Hi Yana,

I’m writing to see if you have any advice for the polyamorous community during the COVID-19 outbreak. While there aren’t many cases in Hampshire County [as of writing this question on March 20], my partner and I have decided to work from home and not to attend any gatherings for roughly two weeks.

We’re four days shy of that two week mark and my partner made plans with their other partner to meet up and hang out. My partner explained that they both feel it is unfair and unreasonable not to be able to be physically intimate because neither of them have symptoms. I’ve asked my partner to talk to their other partner about his contact with other people and whether or not he has been staying home and/or keeping physical distance from others.

However, that information doesn’t seem to give me peace of mind when I know that the two of them will be physically close and intimate. It feels like that negates the efforts we’re putting towards “flattening the curve” by self-isolating, not to mention I don’t have health insurance and have a newly restored fear of getting ill despite the fact that I’m only 32 and relatively healthy.

Admittedly, this is my first polyamorous relationship (we’ve been together for two years) and I’m operating on a steep learning curve; I’m having a hard time distinguishing the “real” threat of the pandemic (which, I know you cannot assess!) between my desire to be affirmed and acknowledged through my partner’s choices.

Any advice you have on balancing what seems to a public health threat and a threat to self (insecurities) would be greatly appreciated.

— Socially Distant

Dear Distant,

Between clients and friends, this topic of the unique COVID-19 snafus for folks with multiple partners has been a common one — where’s the non-monogamy manual about how to manage feelings, logistics, and safer-sex when a global pandemic may force you to choose who you self-quarantine with, separates partners indefinitely due to travel restrictions and shelter-in-place orders, or otherwise makes it less than possible to maintain the same equilibrium between partners that you once did?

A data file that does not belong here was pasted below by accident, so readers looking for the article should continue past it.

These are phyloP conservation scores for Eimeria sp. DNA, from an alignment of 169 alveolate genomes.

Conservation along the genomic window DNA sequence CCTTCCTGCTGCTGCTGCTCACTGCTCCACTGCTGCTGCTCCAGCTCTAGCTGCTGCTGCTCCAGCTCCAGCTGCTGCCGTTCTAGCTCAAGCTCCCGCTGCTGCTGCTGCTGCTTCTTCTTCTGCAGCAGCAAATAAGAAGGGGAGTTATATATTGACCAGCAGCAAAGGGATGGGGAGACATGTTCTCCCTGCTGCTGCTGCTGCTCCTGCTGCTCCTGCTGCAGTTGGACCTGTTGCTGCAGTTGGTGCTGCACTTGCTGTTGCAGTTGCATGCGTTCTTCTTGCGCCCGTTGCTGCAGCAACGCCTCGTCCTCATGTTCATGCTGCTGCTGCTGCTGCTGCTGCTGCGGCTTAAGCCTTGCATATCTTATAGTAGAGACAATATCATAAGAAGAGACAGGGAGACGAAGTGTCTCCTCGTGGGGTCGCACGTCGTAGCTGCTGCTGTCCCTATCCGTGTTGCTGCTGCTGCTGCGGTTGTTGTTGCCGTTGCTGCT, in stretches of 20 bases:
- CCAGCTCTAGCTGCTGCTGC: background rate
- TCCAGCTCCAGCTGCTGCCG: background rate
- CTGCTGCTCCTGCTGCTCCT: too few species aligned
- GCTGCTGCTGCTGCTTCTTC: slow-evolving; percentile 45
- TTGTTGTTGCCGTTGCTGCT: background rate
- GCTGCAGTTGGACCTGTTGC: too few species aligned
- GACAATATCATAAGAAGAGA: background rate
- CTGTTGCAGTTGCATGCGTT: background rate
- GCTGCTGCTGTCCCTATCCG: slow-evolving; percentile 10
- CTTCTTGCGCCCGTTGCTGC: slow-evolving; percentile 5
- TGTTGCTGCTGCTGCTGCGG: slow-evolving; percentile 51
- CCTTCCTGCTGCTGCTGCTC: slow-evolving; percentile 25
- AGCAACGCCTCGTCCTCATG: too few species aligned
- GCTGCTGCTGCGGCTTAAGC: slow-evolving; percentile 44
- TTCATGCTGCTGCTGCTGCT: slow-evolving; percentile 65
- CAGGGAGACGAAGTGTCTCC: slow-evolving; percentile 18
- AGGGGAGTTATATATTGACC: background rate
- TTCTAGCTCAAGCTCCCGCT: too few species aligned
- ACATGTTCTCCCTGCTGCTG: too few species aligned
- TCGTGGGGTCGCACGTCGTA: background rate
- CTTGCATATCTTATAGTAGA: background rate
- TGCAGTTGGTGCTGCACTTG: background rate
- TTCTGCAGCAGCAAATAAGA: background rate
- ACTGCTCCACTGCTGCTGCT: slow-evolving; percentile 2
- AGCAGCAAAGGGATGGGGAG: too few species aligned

I’m definitely not going to pretend to be a COVID-19 expert because, really, nobody is, as this new virus rapidly morphs while the human race scrambles to adapt. From where I’m sitting (which, of course, is in a makeshift, miniscule “home office” jammed somewhere between my bedframe and my closet), not having symptoms of COVID-19 is a non-reliable bar to set as asymptomatic folks (especially those under 50 years old) have been pinpointed as a big part of the transmission issue.

Sex-positive communities, especially those that overlap with non-monogamy and kink, are often (when doing things right) near-experts at practicing informed-consent and allowing individuals to make their own risk-aware decisions about their sex and dating lives. But COVID-19 really throws a wrench in these works because the essential informed part of “informed consent” is rapidly changing with this particular virus.

While we have well-researched studies on things like the effectiveness of condoms in order to help us make informed decisions about risk in our regular ol’ pre-pandemic sex lives, when it comes to COVID-19, we can’t really safely say “I’m not coughing with a fever so if we make out, I’m not likely to pass the virus to you.” We really just don’t know.

Sure, it’s great emotional practice to wonder if your anxiety about the pandemic is snowballing with your anxiety about personal insecurity and to practice ways to address the insecurities. For example, is the line between “hanging out” and “hooking up” sort of arbitrary if the 6-foot social distancing rule isn’t followed?

However, it’s well within your relationship rights to set boundaries for yourself, especially around this very serious health concern. This boundary might look like “If you choose to go to your other partner’s place, I’d like you to stay there for two weeks to self-isolate” or, maybe this looks like maintaining some amount of social distancing between the two of you once your partner returns home from their hangout.

Finally, both your feelings and this pandemic are very real. I encourage you not to look the other way with either.

Yana Tallon-Hicks is a relationship therapist, sex educator, and writer living in the Pioneer Valley. You can find her work and her professional contact information on her website, yanatallonhicks.com.